The problem all along with treating the entire bloc of Americans without health insurance as a monolith is what brought us ObamaCare in the first place. The massive reorganization of the health-care sector presumed that 40 million (or 48 million, or 37 million) people lacked insurance all for the same reason — obstacles such as pre-existing conditions or economic hardship. A great many of those were either transitionally uninsured or uninsured by choice. Not surprisingly, a new survey shows that a significant number still don’t want to pay for health insurance, mandates notwithstanding:

A new report finds that one in three Americans who do not have health insurance plan to remain uninsured.

According to the survey done by Bankrate.com, of the 34 percent who say they won’t purchase Obamacare, 41 percent said it was too expensive, 17 percent were against the Affordable Care Act and 13 percent said they were healthy enough not to need coverage.

“It’s hard to generalize, but for some of these folks, it’s a case of, ‘I’m in pretty good health, I don’t think about these things, I know I can’t afford it now,’” Michael Morrisey, professor of health economics at the University of Alabama at Birmingham School of Public Health, told Bankrate.com. “I think it’s just rolling past them, and they’re not giving it a whole lot of attention.”

Only 56 percent polled said they plan to purchase health insurance.

The article then quotes a researcher who thinks that the problem is that the White House didn’t emphasize the penalties hard enough. Well, it’s difficult to emphasize penalties when those keep getting delayed, especially by the same White House that would need to do the emphasizing. The penalty for the individual mandate is all but gone for tax years 2014 and 2015, thanks to the latest unilateral change coming from the Obama administration. Penalties that don’t penalize aren’t really all that motivating.

Besides, the survey itself makes it pretty clear that the refuseniks in this case aren’t making that decision out of sloth. More than 40% of them think ObamaCare is too expensive, and another 13% don’t see the need for comprehensive insurance, which is a majority who see the mandate as so cost-ineffective that it’s worth it to pay the penalty instead. Those are rational decisions, which a significant portion of the uninsured population made prior to ObamaCare, too.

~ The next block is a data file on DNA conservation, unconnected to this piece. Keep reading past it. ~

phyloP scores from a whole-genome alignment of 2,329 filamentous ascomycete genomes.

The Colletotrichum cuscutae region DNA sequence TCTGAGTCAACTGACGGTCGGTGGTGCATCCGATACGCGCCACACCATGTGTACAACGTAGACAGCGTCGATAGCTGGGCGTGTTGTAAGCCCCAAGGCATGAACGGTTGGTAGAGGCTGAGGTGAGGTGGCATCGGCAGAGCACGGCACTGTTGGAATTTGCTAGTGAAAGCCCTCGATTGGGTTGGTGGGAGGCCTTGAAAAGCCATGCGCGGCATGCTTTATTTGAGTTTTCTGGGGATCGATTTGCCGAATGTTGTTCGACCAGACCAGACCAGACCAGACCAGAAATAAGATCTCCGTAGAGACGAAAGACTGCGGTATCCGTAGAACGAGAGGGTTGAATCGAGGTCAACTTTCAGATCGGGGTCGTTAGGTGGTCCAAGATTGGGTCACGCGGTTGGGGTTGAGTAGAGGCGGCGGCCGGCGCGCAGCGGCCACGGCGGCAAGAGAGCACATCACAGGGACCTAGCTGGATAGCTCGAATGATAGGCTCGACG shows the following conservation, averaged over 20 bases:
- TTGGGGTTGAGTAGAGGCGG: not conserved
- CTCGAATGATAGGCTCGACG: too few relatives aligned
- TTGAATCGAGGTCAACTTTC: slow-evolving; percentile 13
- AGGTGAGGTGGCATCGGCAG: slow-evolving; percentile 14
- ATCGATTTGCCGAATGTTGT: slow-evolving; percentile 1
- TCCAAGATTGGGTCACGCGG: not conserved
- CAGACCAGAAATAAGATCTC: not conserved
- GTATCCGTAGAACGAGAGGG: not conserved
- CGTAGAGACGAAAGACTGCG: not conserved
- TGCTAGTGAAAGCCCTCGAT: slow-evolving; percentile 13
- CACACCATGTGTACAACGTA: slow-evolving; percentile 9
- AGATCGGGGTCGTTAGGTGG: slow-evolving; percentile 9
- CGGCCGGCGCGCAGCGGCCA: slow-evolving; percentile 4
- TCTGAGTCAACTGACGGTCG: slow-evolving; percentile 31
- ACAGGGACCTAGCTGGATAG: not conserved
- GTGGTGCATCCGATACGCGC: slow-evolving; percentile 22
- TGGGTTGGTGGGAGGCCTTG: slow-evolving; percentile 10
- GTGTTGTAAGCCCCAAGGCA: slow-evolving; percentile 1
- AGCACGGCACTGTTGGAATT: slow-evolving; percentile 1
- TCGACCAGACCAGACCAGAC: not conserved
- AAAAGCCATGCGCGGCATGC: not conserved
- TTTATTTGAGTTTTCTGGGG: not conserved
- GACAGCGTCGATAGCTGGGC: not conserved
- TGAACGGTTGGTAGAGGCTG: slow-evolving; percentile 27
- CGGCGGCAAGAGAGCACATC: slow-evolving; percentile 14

How rational? Paul Bedard reports that an eHealthInsurance survey shows it to be a wise calculation (via Power Line):

According to a cost report from eHealthInsurance, a nationwide online private insurance exchange, families are paying an average of $663 a month and singles $274 a month, far more than before Obamacare kicked in. What’s more, to save money, most buyers are choosing the lowest level of coverage, the so-called “bronze” plans.

The firm provided the costs to Secrets through their new online price index, which gives the averages of what people are paying for insurance sold through their system. In California, for example, some families are paying a high of $2,604 a month and in New York, $1,845. …

— Premiums have increased by 39 percent to 56 percent, compared to pre-Obamacare coverage. As of Feb. 24, the average premium for an individual health plan selected through eHealth without a subsidy was $274 per month, a 39 percent increase over the average individual premium for pre-Obamacare coverage.

— The most recent average premium for plans without a subsidy chosen by families was $663 per month, a 56 percent increase over the average family premium in Feb. 2013, which was $426 per month.

This follows on sharp premium increases since the 2010 passage of ObamaCare, too, after the taxes and mandates for coverage began to kick in for insurers. Families are now spending almost $8,000 for an average policy, and that’s before the deductibles. They will have to spend thousands of dollars more before their benefits actually take effect. The same is true for individuals; at the above average, it’s about $3300 for premiums and thousands more in deductibles. So much for “bending the cost curve downward.”

Let’s remember that this market disruption was ostensibly created to entice all of these uninsured into the system. What rational reason do these costs give them to comply? It’s better to pay the fine and deal with routine care with out-of-pocket payments, then get insured late if a catastrophic event takes place.

Maybe, when we finally scrap this system, we’ll design one that offers real cost savings through open competition and reduced government rationing. In the meantime, no one can blame people for making rational choices, except of course this White House.